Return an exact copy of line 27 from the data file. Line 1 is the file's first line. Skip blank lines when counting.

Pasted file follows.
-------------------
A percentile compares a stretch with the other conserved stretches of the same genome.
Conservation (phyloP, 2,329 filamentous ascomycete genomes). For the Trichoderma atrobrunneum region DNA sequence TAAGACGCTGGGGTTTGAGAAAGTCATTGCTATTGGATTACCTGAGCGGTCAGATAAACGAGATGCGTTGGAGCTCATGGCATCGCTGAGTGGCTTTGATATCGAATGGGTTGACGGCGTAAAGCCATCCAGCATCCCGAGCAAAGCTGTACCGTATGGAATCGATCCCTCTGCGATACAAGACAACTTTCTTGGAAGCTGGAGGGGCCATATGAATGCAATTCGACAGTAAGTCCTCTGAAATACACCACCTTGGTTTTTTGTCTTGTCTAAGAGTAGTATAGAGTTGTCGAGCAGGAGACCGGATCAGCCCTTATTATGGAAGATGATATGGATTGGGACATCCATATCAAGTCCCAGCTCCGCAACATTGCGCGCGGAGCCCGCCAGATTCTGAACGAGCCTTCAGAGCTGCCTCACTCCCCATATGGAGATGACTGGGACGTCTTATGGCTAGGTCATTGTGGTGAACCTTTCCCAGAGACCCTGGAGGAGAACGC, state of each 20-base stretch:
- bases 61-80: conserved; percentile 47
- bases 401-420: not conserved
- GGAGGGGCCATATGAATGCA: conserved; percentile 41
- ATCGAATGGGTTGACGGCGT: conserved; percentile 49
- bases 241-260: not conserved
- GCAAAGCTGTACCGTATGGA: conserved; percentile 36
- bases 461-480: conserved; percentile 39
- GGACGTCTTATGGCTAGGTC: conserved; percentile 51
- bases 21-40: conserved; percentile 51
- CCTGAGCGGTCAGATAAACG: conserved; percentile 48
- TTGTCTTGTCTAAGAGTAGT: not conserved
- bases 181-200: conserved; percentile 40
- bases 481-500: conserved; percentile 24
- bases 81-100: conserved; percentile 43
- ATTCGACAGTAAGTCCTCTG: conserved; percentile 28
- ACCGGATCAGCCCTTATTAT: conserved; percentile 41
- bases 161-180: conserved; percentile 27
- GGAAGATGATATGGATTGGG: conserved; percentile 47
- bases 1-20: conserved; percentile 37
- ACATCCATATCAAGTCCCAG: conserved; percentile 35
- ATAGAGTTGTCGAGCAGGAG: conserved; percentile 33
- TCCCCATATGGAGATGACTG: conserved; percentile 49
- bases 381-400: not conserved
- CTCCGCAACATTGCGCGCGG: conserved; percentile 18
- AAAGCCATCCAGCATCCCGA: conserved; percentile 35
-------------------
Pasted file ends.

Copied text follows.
- AAAGCCATCCAGCATCCCGA: conserved; percentile 35